Now, what can we expect to get for them? If we use the JD Martinez trade as a comparison, where a low ranked minor league system gave up three prospects ranked in their teens and twenties, then these somewhat lesser players probably should get a little less. Add to the equation that the Coupons just refuse to part with a dollar in order to get a better prospect, and while no one is thrilled with the return, it’s hard to decipher what the optimum value was for these players.

    But while we all romanticize about the beauty of 5.7 runs per game, I ask, what was this great team’s record when it got broken up? Why is anyone missing these guys and we aren’t even interested in learning about our new guys?

    I have written that the homerun is a 3% result in plate appearances, and of our eye popping league leading homerun ratr at the time of these trades, 75% were solo shots. Where was the benefit of not having guys in the lineup that could bunch their hits? Add to it that the ball is caught more often than it used to be…

  • Metsense

    If the Mets were to play Flores as a second baseman then they would have an offensive position advantage. National League second baseman average 739 OPS and Flores is a 790 OPS and he doesn’t have a negative defensive UZR at second base. Lagares, on the other hand, has a career 662 OPS which is 113 points below the average center fielder. His 7.1 UZR is good but not good enough to carry hit anemic bat. Flores could be a starter at second base. Lagares is too much of an offensive hole to be considered a starter. Nimmo “may” be average at this point and also appears to be a bench player. The Mets need to add an outfielder to their winter shopping list if they intend to compete for a playoff spot in 2018.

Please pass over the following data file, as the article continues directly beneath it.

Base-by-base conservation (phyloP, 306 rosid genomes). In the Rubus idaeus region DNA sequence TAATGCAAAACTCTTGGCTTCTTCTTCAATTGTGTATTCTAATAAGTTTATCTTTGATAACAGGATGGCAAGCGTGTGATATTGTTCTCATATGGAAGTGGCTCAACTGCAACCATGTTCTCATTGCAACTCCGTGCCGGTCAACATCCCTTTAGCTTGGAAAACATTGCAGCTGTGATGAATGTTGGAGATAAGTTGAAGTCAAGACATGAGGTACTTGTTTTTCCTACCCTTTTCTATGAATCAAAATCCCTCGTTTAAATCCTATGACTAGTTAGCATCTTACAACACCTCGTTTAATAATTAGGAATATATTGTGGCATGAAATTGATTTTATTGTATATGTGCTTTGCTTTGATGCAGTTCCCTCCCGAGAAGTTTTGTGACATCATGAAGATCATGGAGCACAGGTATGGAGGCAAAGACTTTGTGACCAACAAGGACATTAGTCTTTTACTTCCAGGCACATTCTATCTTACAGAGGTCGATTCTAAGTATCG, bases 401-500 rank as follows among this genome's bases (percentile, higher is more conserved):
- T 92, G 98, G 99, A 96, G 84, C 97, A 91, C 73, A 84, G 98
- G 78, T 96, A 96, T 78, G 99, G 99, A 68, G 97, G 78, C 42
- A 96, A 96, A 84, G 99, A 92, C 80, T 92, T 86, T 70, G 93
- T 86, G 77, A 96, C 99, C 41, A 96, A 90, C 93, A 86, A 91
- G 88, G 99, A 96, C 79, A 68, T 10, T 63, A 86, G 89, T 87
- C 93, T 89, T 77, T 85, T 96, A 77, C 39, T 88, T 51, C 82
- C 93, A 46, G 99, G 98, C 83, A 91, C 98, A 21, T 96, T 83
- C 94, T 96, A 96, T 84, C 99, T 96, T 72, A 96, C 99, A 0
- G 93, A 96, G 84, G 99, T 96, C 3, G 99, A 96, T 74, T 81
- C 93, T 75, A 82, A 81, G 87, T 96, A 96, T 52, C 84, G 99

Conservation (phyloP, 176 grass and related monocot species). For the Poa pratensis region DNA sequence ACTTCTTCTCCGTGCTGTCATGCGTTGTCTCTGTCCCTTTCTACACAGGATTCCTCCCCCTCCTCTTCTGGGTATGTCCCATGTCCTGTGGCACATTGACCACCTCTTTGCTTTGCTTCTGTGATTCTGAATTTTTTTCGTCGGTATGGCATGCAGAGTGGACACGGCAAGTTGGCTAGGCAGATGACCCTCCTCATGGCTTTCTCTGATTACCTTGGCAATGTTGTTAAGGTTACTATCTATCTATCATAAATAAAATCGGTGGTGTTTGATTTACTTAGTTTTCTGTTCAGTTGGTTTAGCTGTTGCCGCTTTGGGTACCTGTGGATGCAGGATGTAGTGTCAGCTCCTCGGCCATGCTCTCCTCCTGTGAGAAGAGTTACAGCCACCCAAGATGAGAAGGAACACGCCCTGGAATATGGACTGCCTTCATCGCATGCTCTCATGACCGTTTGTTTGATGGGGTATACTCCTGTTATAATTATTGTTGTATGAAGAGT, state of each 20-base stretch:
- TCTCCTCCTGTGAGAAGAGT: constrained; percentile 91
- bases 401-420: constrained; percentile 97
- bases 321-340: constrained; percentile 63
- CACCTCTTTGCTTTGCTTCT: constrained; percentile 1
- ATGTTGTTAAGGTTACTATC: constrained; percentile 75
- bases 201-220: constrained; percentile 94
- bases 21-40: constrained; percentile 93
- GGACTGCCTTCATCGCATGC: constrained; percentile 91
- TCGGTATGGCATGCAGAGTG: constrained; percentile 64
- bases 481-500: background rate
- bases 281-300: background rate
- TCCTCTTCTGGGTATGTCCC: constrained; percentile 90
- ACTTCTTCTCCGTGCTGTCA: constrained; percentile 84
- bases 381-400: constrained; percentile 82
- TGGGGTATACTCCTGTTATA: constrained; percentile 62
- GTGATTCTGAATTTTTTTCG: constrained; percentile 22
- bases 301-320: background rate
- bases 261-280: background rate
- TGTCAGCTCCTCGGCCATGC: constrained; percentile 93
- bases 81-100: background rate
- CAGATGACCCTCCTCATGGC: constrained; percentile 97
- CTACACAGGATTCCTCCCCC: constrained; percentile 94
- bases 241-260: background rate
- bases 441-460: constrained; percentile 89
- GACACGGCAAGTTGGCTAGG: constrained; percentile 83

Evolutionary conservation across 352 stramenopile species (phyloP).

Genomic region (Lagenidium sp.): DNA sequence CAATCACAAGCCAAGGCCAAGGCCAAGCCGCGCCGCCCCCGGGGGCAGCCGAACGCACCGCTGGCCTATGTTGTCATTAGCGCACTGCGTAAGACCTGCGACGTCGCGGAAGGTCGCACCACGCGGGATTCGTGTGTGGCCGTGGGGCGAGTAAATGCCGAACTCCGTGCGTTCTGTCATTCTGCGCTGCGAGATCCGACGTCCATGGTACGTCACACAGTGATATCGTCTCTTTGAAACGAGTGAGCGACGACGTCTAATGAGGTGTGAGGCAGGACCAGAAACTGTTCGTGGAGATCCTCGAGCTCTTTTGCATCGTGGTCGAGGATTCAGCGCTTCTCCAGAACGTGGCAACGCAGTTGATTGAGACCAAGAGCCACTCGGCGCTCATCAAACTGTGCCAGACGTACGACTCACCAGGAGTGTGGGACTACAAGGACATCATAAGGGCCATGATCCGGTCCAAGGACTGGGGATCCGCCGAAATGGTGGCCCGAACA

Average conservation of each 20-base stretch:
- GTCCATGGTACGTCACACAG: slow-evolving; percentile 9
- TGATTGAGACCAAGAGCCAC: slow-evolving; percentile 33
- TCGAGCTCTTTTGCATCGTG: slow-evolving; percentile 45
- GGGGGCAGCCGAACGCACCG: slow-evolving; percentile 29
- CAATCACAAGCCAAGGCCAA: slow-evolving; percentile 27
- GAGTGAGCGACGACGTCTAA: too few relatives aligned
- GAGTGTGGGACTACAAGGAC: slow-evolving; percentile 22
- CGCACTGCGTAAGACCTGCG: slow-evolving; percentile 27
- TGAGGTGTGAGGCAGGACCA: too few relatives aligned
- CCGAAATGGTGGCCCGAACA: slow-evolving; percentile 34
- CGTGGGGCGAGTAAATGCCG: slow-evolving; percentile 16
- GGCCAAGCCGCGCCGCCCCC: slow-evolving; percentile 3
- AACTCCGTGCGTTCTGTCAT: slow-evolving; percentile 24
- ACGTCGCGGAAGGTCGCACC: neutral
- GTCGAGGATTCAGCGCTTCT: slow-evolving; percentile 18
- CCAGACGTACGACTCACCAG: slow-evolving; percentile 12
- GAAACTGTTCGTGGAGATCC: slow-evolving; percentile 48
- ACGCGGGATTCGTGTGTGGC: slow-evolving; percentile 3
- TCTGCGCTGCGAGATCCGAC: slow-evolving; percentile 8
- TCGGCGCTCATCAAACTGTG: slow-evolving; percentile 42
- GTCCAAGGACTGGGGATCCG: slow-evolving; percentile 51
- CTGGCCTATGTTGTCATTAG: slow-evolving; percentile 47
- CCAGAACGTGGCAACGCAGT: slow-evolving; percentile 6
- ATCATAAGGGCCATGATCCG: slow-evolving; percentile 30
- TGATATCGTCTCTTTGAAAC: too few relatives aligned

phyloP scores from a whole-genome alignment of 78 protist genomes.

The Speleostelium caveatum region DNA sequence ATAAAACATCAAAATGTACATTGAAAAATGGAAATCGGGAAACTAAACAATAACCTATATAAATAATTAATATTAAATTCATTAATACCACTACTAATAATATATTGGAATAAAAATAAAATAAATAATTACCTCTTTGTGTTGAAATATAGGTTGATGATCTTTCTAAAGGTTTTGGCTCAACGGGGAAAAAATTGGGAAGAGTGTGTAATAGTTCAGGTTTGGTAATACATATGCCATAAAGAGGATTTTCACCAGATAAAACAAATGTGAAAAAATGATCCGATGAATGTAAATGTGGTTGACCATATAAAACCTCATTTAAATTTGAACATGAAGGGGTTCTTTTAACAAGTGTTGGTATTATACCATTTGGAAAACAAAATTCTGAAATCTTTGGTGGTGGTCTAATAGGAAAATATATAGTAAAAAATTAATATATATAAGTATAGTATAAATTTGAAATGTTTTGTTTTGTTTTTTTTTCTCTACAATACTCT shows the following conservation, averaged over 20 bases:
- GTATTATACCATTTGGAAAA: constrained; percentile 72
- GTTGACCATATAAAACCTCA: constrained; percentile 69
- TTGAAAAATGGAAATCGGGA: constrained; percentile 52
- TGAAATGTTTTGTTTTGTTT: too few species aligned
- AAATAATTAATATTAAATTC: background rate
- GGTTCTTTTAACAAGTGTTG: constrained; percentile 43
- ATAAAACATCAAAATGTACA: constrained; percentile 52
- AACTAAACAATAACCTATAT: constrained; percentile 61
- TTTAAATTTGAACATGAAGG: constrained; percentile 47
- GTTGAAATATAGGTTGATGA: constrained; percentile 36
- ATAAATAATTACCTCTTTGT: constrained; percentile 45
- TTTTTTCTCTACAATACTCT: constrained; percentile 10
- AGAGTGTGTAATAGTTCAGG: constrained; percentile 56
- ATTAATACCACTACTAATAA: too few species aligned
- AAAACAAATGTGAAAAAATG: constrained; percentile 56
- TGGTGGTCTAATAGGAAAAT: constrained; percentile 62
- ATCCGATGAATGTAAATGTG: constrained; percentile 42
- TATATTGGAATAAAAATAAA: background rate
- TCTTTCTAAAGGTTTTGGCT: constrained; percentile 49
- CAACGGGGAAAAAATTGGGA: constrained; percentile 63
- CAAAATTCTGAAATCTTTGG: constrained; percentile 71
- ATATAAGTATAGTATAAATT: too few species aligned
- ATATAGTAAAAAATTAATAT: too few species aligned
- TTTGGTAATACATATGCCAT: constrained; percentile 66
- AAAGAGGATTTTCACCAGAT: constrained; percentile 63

• Chris F

      Unfortunately, the more Flores plays the more his holes are exposed. The defensive issues become more pronounced and the bat doesnt stick. I dont want him anywhere near starting at 2B.

  • Eraff

    Becoming an Every Day MLB Starter …it’s so tough to predict, much less achieve as a player. Nimmo, Lagares, Flores…these are not guys who arrived with 5 Tool Pedigree or reputations. At varying degrees, they are establishing their places as players—and they have the possiblility of improving…or not.

    I would not hand any of them a “Spot”—let the Players decide Who The Players are! Right now, Flo is a valuable guy at around 425 well chosen ab’s. Lagares is a 4th or 5th outfielder…Nimmo might be that as well—but there is no rationale that would have the Met’s to determine that they want to play the way Lagares Plays, style wise—he hasn’t shown He’s good enough to build a team approach around him;….ditto the others.